Kanazawa, also known as little Kyoto. Full in history and located near the Coast of the Japan Sea. The people of Kanazawa are very refined and will show you another angle of hospitality. Some of the freshest seafood imaginable, and if you want a total package, you may like to stay a night in central Kanazawa and then a night in the Kagaonsen Hot Springs area which is only 25 minutes away by train.
From the sheer cliffs and diversified rocks along the picturesque coastline seen from Wakasa Bay, Echizen-misaki Point, Tojinbo and Noto-hanto Peninsula, to the mountainous scenery including the World Cultural Heritage Shirakawa-go Village and Kurobe Gorge, the Hokuriku region offers some of the most spectacular scenery in Japan. The Samurai culture of the Edo Period (1603-1867) flourished in Kanazawa which became a “Little Kyoto”. You can walk these same streets just as the Samurai and Geisha did at the Higahsichayagai.
It is a home to artistic craft products that rival those of Kyoto for their beauty and refinement, and is also known for some of Japan’s most famous Zen temples.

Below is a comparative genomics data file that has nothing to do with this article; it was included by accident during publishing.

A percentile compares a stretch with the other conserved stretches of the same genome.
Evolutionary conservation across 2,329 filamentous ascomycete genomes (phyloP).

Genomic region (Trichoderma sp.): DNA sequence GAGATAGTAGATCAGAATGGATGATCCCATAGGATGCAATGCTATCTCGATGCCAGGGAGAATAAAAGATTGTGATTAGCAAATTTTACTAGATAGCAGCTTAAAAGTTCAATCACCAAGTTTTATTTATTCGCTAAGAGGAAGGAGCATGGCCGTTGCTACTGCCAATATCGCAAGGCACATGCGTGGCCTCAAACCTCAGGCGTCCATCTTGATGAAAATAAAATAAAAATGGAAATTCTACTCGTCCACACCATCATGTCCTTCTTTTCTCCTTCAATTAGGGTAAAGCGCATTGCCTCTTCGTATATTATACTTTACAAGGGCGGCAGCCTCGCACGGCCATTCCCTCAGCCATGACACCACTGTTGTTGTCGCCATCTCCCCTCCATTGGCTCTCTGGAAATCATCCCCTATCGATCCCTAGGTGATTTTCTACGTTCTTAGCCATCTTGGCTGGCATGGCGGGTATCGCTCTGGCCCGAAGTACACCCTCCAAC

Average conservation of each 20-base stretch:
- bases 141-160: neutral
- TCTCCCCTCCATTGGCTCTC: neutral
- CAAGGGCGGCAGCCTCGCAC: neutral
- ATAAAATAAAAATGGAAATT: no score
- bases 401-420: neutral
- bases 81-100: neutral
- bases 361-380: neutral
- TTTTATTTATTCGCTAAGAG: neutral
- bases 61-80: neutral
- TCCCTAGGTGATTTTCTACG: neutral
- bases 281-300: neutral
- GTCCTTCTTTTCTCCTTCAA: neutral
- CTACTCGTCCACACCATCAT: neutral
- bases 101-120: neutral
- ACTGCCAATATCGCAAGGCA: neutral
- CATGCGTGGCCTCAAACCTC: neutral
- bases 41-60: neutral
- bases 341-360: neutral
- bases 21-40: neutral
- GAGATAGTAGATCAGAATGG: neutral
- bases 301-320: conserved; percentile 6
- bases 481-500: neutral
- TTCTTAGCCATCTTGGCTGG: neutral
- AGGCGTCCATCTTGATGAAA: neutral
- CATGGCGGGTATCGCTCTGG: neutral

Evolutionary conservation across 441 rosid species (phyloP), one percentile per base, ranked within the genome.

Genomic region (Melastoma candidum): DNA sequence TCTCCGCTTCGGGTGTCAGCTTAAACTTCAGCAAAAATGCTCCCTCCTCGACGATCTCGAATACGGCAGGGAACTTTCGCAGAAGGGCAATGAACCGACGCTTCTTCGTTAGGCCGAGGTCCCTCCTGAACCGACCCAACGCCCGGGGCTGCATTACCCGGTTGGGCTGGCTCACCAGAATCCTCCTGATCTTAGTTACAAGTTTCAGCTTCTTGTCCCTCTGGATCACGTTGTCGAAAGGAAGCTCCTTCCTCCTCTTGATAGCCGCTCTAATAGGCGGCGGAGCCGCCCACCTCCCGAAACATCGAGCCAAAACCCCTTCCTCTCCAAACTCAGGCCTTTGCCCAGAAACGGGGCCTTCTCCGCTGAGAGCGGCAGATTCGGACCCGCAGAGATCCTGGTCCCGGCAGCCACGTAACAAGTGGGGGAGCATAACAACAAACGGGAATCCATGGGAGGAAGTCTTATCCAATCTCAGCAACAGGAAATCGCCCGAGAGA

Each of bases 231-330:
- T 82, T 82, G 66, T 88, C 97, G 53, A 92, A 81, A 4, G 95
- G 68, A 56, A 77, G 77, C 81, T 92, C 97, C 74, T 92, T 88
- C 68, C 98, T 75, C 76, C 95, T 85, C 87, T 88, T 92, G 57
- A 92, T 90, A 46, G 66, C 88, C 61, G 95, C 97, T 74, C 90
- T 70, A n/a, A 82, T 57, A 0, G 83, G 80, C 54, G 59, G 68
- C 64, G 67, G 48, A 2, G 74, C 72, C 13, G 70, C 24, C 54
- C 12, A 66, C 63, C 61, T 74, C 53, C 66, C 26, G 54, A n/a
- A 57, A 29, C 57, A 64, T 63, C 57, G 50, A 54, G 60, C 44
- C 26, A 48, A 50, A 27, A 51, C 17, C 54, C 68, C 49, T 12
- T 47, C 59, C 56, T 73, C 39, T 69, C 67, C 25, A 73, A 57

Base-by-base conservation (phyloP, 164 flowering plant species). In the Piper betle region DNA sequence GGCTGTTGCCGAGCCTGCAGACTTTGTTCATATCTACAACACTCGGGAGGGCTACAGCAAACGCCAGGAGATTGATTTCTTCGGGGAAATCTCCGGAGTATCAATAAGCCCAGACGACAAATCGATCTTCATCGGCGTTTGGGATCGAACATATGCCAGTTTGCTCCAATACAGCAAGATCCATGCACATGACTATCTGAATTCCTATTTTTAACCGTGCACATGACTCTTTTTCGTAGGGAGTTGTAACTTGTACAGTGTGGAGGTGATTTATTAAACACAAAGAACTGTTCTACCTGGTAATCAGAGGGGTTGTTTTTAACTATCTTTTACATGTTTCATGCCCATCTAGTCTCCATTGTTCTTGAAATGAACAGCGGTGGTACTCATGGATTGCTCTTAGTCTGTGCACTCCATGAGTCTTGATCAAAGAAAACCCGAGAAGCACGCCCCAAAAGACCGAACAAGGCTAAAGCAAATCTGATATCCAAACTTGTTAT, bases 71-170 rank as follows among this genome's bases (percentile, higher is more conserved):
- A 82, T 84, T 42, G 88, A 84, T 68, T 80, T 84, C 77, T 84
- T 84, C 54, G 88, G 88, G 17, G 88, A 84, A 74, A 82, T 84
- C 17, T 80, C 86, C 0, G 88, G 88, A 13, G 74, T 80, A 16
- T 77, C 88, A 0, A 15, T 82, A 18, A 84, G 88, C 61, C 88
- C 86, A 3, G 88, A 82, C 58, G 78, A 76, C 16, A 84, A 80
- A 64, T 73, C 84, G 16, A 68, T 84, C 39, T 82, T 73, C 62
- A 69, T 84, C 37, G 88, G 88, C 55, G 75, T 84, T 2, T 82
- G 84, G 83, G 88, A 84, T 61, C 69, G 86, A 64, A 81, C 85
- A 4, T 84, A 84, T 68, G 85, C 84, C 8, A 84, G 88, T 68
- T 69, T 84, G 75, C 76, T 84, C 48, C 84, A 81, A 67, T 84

Kanazawa also is home to one of the three most beautiful Japanese Gardens (Kenrokuen) in Japan, and the most easily accessed. A garden that really narrates the seasons.
The Kutani brand of ceramic brands is one of the most known through Japan, especially as it only uses the 7 primary colors. It is very easy to have a factory tour of an operating Kiln if you are an artist, collector or a traveler. Kanazawa also boasts the highest production of Gold Flake leaves.
Being on the Sea Of Japan Coast, seafood in this area, especially Crab is very popular with Japanese tourists, so when in Hokuriku area, please do as the Japanese do. A visit to the Oumicho Markets is a must while in Kanazawa.
Only some 40 km (25 minutes by train), Kanazawa is the home to the Kaga-Onsen or Hot Springs village. Not as well known to Overseas Visitors, this area may offer you the relaxation that you are searching for. Kanazawa offers a lot more than meets the eye, and that is usually mentioned in guide books.